**Section:**001

**Term:**WN 2018

**Subject:**Mathematics (MATH)

**Department:**LSA Mathematics

The theory of general relativity (GR) unifies space, time and gravitation. The fundamental objects of study in GR are the spacetimes, which may have a rich geometric structure. A spacetime in general relativity theory is a Lorentzian manifold where the metric solves the Einstein equations.

These equations can be thought of as the laws of GR. They can be written as a system of nonlinear, second-order, hyperbolic pde. The unknown is the metric. Typical physical questions are formulated as initial value problems for the Einstein equations under specific conditions. The solution will lay open the geometry of the resulting spacetime. GR is a rich interplay between geometry, analysis and physics. Here, mathematical results have direct implications in physics. Today, the methods of geometric analysis have proven to be most effective to investigate these structures. Phenomena like the stability of galaxies, the formation of black holes or even the fate of our Universe are described by solutions of the Einstein equations. Gravitational waves are investigated by means of Lorentzian geometry.

This course shall focus on Lorentzian geometry and the Einstein field equations within general relativity. After brief reviews of special relativity and some fundamental facts from differential geometry (Lorentzian/Riemannian manifolds, curvature, Bianchi identity, etc.), we will introduce the spacetime in GR. Null hypersurfaces in Lorentzian manifolds will be treated. We shall then discuss the Schwarzschild solution and black holes. In view of the latter, we shall prove Penrose's incompleteness theorem and study the extensions of this result by Hawking and Penrose. Those results are better known as the `singularity theorems'. The most recent breakthrough (2008) along this way is certainly Christodoulou's result on the formation of black holes, showing that a closed trapped surface will form through the focusing of gravitational waves. Finally, as time allows, we will investigate gravitational waves. In particular, we will discuss nonlinear effects of these waves. In order to establish these results a combination of geometric and analytic methods will be introduced.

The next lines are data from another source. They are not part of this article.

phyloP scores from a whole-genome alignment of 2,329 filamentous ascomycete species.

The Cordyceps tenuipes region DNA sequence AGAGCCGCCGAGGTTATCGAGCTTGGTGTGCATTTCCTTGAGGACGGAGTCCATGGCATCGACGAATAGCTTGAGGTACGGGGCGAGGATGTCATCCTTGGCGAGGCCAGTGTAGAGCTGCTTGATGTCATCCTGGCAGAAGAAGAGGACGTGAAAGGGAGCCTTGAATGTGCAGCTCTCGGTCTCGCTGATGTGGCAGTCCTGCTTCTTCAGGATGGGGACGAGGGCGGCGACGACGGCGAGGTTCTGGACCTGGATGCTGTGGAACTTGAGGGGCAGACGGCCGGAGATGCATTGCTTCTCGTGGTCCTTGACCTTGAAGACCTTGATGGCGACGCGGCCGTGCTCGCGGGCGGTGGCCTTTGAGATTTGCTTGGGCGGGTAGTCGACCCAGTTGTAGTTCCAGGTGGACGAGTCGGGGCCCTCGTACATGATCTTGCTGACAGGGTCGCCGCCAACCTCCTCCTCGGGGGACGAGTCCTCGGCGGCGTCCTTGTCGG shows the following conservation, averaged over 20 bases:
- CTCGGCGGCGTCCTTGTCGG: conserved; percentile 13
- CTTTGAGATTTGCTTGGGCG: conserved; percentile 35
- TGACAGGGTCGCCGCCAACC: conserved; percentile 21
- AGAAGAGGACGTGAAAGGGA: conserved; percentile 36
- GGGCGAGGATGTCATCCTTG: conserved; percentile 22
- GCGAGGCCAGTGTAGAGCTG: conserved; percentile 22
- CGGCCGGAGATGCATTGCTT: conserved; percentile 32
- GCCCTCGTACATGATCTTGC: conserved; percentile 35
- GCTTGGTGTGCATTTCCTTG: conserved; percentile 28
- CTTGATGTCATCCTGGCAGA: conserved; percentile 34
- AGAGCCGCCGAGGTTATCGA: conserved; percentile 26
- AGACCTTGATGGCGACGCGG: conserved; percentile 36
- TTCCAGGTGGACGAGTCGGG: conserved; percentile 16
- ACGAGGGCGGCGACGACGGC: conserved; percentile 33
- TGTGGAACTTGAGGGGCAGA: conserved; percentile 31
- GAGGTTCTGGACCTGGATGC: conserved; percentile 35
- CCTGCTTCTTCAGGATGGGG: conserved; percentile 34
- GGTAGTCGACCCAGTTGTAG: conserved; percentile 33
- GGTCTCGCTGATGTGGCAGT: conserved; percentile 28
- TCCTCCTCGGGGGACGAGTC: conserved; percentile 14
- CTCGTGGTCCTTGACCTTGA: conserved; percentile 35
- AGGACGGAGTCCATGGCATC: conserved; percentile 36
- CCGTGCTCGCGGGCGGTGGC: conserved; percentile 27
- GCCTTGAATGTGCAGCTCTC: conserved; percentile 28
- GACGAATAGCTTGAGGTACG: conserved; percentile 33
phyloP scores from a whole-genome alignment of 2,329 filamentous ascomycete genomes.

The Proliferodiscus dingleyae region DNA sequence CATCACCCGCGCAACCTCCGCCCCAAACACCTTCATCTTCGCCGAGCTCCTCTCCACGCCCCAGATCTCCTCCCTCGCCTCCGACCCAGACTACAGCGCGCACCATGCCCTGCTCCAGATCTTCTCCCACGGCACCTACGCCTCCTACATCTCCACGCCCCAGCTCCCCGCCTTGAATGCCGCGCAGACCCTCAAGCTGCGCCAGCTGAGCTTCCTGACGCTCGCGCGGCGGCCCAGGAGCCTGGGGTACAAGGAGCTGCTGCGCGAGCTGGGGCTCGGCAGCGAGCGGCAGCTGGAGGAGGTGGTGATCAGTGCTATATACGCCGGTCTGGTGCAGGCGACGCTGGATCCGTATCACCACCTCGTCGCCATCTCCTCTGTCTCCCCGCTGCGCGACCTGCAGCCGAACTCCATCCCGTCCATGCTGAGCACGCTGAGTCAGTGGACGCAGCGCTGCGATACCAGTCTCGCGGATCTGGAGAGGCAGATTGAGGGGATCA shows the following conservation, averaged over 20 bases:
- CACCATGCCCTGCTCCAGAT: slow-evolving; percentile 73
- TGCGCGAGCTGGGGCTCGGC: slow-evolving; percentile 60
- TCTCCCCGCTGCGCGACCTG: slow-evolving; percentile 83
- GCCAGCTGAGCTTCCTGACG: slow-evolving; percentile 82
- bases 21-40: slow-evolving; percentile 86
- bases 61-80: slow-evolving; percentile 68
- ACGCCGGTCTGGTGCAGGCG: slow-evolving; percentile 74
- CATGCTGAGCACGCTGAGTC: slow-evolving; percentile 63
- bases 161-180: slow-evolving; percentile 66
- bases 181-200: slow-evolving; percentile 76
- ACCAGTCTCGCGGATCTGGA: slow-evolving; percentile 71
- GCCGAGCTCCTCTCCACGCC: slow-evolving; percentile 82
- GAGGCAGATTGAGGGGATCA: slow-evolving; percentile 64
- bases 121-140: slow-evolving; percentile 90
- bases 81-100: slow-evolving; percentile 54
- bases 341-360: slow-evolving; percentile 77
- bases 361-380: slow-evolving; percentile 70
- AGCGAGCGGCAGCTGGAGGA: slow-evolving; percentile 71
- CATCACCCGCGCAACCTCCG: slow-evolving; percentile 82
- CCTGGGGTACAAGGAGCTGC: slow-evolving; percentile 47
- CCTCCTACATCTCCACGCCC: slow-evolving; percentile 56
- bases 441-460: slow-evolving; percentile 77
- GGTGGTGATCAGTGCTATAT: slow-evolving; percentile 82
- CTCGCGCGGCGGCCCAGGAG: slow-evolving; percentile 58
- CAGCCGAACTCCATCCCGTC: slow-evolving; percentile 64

**Text:** General Relativity, Univ.Chicago Press, 1984, Robert Wald Optional

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**ISBN: 9780821849743**

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